The last time I had a real eye-opening experience like this was in 2004: the year I went to college. It was before social media at first- Facebook came out my freshman year though- crazy! College was SMU (speaking of RewardStyle) and due to the death penalty, tailgating was the only important thing playing-out atop any field on game days. Very fun actually. But also, maybe one of the first times I had been around such a large number of concentrated homogeny- beautiful homogeny to boot because this was Dallas afterall. This revelation came in the form of no less than 100 girls wearing terry cloth tube top rouched dresses to tailgate. Remember those?! The winning play for this game was Juicy Couture plus a logo’d handbag. So many G’s and C’s and no human genome map in sight.
Ironically, it was eye opening to be around so many people who were so similar to myself. Now that I think about it, this was probably the beginning of the Peeps&Smores philosophy. Because I knew something was up with 100 people wearing the same damn thing. “This cannot be style!” my Marshmallow screamed. P.S. This is the line when clothing reflects consumerism more than personal style.
Because these blogs are so successful, in some ways I feel like they are killing shopping for me. And while I love clothes- learning about them, reading, talking, pinning, flipping, perusing, blogging! – my mallow doesn’t melt unless there’s an element of the clothes being special or different in some way. And yet, it’s hard to find those things without putting some real work into it. Somehow it’s all so much. Am I missing something? Or in all of the convenience, is it actually making shopping more difficult sometimes? Is it possible that the more I immerse myself in the intake of style-blogging, the less I know my own!?
Where is this headed?
So what happened? What is to happen? What’s the strategy here? How will I succeed on this mission? You will have to stay tuned… I do have some ideas.
Thus far, this is what I’m learning and where I am on this project:
-Zara is so often great, but it’s not always the answer if the blogging thing is the issue. I can’t not shop there, but I need to mix it up.
-My clothes can definitely determine my mood when it comes to seasons. For example, I think I am in the process of overcoming summer seasonal depression one casual cotton dress at a time. Victory! Unfortunately, the breezy balloon aspect of some of these dresses has contributed to this “predicament” if we want to call it that. Nay. Seriously give me a big balloon from Cos and color me happy. The Mister not so much.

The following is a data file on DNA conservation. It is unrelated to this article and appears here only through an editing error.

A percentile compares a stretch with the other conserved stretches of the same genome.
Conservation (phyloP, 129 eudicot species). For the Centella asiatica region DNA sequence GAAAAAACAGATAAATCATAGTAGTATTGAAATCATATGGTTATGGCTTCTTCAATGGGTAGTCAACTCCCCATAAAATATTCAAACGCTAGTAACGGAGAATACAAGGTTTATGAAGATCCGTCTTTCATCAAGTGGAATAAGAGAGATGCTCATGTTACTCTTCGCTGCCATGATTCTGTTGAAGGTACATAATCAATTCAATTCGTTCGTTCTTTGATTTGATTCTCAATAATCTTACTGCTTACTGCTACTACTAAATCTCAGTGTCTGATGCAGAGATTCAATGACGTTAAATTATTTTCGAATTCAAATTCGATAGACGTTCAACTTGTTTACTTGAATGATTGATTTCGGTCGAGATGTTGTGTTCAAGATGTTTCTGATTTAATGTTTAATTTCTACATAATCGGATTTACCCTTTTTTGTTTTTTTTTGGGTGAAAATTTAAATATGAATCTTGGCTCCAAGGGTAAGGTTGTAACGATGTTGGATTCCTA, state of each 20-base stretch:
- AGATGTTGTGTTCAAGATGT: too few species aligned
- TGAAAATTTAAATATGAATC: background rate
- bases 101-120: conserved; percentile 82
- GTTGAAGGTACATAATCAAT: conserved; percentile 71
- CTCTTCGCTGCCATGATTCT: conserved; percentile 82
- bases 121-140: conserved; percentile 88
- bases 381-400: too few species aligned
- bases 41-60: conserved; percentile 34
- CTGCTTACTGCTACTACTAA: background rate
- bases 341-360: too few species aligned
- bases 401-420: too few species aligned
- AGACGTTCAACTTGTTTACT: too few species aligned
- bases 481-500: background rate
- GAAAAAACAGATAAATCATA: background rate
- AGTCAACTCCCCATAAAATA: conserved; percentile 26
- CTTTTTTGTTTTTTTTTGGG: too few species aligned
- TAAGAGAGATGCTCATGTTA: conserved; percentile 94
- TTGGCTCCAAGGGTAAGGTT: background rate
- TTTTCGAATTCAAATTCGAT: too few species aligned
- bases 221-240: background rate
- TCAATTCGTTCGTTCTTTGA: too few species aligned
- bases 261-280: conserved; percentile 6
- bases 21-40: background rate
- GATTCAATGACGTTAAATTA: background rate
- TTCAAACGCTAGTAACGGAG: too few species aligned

-It’s tricky to factor in exercise, children, work, and general overall style successfully without planning, intention and trial&error.
-Faith and the philosophical aspect. Understanding and acceptance that reveals materialism and the emphasis on image are very far from the bees knees. That endless shopping is usually not about shopping. That helping people, and sharing what you have is a much better use of dollars than yet another anything. That when you spend your time focused on what really matters, there’s much less time available to think about clothing. That said, God and austerity fall on opposite ends of the spectrum I think. And style is a creative endeavor, a way to understand yourself and others better, and it’s fun!
-Lastly, A realistic goal that will help with the overall motives of Operation Ruffle: I’d love to start packing for a trip and not feel like I have to go buy anything. Never to look into my closet full of clothes and not see a single thing to wear.
I have a great wardrobe, but heading into the future, I want to shift it thoughtfully. It needs to build on itself, but not miss out on the fun. I want to be able to repeat repeat in a good way. Get dressed in 2 shakes. Build a wardrobe that is versatile and fashionable, simple, but unique and fun. And of course find some things that sometimes, okay lots of times, is approved by Operation Ruffle ie my husband. But trust me, not always. Never! Muahahaha.